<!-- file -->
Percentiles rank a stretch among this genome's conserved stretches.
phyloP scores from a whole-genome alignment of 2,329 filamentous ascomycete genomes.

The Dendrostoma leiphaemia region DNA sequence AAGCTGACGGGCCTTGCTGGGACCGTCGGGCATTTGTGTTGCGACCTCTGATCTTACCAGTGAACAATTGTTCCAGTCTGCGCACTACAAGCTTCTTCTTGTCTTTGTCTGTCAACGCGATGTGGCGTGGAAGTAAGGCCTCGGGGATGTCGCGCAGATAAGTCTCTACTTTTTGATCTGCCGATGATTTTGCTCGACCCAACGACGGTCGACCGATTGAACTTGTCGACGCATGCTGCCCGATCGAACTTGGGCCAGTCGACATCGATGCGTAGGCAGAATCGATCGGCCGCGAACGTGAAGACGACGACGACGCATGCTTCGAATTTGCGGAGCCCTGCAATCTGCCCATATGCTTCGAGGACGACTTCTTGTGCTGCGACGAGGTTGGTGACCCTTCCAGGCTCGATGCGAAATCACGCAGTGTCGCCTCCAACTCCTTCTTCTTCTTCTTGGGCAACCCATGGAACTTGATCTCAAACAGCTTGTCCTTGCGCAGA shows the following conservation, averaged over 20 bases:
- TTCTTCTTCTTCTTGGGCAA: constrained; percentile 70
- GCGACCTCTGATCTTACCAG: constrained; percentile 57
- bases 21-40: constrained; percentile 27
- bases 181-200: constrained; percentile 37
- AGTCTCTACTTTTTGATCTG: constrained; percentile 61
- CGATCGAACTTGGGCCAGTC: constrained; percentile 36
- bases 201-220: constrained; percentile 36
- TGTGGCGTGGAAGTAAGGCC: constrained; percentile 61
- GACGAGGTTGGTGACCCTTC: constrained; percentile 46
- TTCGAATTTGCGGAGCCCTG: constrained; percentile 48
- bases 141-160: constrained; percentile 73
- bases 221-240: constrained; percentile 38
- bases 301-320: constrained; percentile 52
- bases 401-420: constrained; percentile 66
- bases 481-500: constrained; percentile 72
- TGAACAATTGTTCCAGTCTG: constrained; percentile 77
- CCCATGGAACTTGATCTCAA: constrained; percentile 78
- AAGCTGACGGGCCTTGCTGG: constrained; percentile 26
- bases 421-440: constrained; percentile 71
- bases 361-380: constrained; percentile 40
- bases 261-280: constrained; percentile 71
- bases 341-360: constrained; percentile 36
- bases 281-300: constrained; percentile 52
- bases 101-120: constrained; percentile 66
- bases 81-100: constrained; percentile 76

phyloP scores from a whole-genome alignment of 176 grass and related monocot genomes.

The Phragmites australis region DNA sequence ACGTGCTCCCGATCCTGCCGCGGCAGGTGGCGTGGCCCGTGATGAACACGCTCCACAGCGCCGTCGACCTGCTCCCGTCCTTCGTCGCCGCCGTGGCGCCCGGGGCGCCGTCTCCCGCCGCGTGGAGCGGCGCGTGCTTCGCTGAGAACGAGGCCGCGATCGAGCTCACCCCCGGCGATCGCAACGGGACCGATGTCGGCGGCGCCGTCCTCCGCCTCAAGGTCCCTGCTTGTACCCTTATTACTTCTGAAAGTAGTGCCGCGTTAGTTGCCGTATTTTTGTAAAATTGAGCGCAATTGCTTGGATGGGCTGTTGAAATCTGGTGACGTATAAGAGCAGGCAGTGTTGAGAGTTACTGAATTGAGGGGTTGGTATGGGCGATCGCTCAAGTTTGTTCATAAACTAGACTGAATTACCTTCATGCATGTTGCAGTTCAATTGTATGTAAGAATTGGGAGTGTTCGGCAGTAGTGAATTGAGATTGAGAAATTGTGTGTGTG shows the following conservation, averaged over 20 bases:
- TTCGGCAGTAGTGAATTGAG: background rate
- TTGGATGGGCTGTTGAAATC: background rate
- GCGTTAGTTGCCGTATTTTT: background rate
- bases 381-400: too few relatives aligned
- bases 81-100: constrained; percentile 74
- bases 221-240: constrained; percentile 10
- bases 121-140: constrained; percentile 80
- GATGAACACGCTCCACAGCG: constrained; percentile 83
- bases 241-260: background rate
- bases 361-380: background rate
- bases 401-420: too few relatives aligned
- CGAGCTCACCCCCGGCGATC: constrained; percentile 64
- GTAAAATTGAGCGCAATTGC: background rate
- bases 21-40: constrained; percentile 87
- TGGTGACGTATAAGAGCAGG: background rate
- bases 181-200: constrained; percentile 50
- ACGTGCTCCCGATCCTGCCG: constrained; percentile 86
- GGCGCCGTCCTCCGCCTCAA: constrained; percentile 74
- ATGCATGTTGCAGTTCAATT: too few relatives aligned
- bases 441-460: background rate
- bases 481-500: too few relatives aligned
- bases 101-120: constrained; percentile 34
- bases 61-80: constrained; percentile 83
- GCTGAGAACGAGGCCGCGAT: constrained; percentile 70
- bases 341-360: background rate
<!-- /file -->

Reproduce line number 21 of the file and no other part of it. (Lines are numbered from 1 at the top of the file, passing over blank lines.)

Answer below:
- AAGCTGACGGGCCTTGCTGG: constrained; percentile 26